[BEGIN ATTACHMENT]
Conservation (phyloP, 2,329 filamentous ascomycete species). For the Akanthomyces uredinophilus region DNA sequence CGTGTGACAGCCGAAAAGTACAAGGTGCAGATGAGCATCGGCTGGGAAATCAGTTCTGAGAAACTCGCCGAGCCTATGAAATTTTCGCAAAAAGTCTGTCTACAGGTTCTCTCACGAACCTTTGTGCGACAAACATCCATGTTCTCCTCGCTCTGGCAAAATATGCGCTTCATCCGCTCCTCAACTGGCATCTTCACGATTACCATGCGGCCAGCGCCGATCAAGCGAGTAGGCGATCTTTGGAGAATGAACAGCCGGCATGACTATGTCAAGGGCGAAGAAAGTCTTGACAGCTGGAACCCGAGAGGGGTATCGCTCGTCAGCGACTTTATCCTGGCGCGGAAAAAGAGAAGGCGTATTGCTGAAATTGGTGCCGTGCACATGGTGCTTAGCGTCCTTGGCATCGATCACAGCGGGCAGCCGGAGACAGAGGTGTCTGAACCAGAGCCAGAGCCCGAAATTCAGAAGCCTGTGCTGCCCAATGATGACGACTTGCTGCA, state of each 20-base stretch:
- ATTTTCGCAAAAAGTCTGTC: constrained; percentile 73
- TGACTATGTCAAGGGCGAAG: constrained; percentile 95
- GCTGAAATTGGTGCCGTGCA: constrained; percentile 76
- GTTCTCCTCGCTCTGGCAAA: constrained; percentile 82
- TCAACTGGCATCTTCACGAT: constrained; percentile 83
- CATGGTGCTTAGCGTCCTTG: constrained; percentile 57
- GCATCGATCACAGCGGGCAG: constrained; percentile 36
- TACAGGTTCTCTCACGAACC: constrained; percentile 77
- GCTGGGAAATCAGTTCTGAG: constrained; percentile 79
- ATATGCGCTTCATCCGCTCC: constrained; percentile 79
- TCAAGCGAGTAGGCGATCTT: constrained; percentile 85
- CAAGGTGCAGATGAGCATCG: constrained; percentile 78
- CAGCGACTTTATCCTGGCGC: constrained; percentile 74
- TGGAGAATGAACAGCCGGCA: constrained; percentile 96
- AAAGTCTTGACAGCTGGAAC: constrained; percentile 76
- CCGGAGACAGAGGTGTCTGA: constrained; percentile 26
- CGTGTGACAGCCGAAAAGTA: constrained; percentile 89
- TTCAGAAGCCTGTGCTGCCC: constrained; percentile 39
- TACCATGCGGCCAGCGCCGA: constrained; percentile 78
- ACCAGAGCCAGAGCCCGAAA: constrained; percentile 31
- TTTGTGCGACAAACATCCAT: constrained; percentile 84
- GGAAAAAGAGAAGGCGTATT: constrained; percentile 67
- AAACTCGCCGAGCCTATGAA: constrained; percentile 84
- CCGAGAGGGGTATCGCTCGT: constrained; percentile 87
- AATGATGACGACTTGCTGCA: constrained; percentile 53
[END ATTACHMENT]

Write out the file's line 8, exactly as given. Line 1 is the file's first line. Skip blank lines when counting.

- GCATCGATCACAGCGGGCAG: constrained; percentile 36